Independent of all this, approximately 6% of the defence budget is operated by the Defence Research and development Organization (DRDO), whose mission includes designing and development of state-of-the-art weapon systems, platforms and allied equipment for the armed forces.

If there is any coordination and synergy between DRDO and the armed forces in regard to utilization of funds allocated to them for research and development, it is not too well know.

There are lessons to be learnt from all this.

First, the very purpose of setting up the fund would need to be clearly defined. The purpose as spelt out in the budget speech is precisely what the existing budget heads operated by the armed forces and the DRDO are meant for. Therefore, the objective of the proposed fund will have to be different.

Second, if it is going to be an independent fund, which is what seems most likely, its linkage with the already existing budget heads, whether being operated by the armed forces or DRDO, will need to be clearly spelt out to prevent redundancy and to ensure synergy.

Third, the merit of creating it as a non-lapsable fund would need to be carefully considered. The reason why the idea of setting up of a non-lapsable fund was given up in the past might be equally relevant today.

Fourth, the issue of control over the fund could turn out to be contentious. The armed forces are already managing funds for the same or similar purpose, and so is the DRDO. The proposed fund cannot be placed under the control of the armed forces, unless it is trifurcated, with each service controlling a part of the fund for purposes other than those for which the existing budget heads are used by them. Why would DRDO need a separate fund for research and development is difficult to imagine. So, who will administer the fund – the Department of Defence Production? That could give a pro-DPSU/OFB slant to the fund.

Fifth, if this fund is going to be an addition to the already existing budget heads and the DRDO budget, a coordinating agency would need to be created. This may erode the freedom that the services and the DRDO presently have in deciding how to utilize the budget allocated to them for research and development. But a coordinating agency must be created to maximize the impact of disjointed budgetary allocations for the same purpose.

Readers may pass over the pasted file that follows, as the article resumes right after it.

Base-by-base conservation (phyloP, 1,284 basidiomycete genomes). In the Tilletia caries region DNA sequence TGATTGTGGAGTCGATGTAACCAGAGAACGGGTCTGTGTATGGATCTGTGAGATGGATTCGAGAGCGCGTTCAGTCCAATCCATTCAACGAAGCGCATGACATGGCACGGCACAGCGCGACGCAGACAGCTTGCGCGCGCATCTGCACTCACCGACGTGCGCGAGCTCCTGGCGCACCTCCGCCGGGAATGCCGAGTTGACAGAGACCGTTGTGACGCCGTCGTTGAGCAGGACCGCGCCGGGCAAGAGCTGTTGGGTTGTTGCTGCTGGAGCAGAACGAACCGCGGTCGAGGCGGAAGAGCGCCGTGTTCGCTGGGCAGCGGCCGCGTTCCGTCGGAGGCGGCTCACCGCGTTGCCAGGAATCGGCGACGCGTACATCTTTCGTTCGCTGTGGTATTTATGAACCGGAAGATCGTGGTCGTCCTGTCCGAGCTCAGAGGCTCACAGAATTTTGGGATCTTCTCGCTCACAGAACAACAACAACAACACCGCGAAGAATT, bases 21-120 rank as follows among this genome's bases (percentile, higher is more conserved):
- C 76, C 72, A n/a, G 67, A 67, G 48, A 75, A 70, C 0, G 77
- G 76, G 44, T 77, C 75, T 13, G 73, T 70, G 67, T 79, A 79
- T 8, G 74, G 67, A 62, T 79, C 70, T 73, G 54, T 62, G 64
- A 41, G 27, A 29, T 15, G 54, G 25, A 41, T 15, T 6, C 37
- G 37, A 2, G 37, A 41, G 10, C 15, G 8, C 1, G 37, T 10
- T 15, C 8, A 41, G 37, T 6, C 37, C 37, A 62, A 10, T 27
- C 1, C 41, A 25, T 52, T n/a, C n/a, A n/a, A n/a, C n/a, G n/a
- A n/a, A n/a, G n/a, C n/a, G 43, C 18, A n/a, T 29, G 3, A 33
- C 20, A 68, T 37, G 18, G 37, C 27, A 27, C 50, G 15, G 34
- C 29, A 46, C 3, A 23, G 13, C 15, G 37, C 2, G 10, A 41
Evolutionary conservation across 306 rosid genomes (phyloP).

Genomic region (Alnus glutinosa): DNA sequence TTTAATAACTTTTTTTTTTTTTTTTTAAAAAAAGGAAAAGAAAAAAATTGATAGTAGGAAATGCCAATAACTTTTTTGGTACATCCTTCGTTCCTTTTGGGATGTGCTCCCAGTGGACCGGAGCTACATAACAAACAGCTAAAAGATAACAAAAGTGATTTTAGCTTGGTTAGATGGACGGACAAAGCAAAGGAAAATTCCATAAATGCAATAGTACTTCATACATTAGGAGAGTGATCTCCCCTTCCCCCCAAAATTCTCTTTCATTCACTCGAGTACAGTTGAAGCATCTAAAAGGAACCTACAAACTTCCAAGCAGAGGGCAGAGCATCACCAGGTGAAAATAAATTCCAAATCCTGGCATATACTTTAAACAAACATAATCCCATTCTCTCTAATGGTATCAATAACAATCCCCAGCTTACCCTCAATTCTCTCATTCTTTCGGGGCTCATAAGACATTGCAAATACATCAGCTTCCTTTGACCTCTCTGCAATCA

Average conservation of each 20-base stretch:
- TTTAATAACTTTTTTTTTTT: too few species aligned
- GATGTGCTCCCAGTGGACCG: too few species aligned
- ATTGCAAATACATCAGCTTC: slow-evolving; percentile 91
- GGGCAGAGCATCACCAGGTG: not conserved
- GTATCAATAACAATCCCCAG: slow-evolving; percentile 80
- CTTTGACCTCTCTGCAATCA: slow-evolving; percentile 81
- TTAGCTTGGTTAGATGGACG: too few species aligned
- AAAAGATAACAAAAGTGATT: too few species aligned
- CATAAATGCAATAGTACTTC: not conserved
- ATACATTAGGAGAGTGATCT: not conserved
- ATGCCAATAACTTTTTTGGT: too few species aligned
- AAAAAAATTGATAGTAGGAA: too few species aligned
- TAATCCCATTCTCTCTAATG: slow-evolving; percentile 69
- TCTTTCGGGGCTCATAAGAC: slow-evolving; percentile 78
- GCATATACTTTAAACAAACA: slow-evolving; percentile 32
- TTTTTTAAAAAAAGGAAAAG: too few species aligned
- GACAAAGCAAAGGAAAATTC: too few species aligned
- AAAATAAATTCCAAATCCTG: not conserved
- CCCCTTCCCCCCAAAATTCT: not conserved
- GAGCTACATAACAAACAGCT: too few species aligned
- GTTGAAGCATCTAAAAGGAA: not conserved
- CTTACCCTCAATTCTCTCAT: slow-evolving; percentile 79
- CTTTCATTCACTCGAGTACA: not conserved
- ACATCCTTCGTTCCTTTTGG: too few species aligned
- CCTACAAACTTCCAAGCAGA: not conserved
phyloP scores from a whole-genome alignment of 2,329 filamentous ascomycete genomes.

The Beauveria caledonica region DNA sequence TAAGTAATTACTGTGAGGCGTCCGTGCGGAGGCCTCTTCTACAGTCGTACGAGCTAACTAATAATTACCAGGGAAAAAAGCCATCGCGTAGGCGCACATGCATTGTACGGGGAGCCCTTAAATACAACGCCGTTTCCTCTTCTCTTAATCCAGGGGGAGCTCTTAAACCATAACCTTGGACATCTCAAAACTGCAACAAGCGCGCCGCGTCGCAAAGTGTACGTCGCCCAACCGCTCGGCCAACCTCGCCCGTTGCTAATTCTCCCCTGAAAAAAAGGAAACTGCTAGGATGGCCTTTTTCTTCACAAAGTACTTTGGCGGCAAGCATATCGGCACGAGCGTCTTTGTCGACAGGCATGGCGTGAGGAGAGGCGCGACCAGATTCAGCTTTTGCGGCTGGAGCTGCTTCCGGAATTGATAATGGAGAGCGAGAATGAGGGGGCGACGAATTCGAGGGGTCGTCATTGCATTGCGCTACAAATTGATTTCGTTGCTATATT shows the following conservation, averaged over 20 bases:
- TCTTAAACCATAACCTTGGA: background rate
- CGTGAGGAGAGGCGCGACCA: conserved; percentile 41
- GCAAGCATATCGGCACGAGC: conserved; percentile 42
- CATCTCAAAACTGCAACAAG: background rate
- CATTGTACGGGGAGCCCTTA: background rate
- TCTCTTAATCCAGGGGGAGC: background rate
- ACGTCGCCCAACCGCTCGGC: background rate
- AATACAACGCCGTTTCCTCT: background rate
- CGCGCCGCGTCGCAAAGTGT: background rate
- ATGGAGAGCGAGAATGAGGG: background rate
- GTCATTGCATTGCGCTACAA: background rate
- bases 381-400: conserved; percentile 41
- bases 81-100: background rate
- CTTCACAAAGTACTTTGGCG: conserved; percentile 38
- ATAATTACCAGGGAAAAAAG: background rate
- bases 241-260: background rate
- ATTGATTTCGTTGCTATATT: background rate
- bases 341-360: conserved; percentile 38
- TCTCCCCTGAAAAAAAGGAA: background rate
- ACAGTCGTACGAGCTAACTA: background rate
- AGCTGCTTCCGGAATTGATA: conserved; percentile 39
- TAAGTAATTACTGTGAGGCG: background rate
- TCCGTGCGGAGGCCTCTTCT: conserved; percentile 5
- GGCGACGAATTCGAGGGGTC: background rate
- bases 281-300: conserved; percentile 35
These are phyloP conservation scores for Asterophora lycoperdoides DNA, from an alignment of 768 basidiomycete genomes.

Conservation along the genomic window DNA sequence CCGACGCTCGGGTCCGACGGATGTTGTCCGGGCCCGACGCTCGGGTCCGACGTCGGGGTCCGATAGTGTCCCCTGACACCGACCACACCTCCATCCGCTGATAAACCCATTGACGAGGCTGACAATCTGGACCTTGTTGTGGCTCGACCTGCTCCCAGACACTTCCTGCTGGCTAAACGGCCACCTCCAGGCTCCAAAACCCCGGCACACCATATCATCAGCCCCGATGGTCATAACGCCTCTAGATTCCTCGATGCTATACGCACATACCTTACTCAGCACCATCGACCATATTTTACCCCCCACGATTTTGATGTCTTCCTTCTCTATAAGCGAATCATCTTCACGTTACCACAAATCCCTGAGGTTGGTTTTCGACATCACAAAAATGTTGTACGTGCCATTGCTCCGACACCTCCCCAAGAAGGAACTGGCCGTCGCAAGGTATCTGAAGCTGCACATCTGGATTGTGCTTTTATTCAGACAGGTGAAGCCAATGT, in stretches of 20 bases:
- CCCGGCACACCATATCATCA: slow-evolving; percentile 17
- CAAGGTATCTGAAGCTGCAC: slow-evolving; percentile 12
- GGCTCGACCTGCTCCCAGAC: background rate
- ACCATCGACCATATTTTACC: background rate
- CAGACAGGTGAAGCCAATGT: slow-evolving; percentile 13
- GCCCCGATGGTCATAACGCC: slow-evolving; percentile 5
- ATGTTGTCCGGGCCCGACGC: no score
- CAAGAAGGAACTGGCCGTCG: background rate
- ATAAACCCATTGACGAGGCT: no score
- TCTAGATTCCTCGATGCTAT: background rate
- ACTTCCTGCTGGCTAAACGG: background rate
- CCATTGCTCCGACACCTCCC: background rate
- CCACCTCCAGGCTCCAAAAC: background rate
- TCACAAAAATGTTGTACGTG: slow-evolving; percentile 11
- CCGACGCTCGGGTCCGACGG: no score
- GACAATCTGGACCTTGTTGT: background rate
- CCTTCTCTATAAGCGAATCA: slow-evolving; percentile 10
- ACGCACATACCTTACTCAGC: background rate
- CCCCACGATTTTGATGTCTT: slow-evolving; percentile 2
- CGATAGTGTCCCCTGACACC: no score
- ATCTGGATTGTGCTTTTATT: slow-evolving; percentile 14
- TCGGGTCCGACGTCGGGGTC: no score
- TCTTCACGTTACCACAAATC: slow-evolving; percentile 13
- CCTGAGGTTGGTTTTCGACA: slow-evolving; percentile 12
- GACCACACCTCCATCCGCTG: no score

There is a need to think through all these, and other related, issues while formulating a scheme for creation and operation of the proposed fund. More complicated issues, such as an exit clause, modality of monitoring progress of the funded projects, ownership of IPR, could make the task difficult.

There are organizations like Global Innovation and Technology Alliance (GITA) – jointly promoted by CII and the Department of Science & Technology – pursuing similar objectives. The NSIC has entered into MoUs with nationalized and private banks to meet the credit requirements of MSMEs. It would make sense to learn from their experience and indeed to establish linkages with them and other similar organizations.

A Rs 100 crore corpus may turn out to be too little or too much, depending on how its utilization is envisaged. The future of the fund would depend as much on the steady flow of resources in future as on efficient management of the scheme. This would be a worrisome aspect of the scheme.

In the circumstances, the desirability of setting up a largely self-sustaining Section 25 company on the pattern of GITA merits serious consideration as it could take care of many a problem that is bound to come up if the fund is managed departmentally.

The views expressed in this article are solely those of the author. 
Courtesy (IDSA)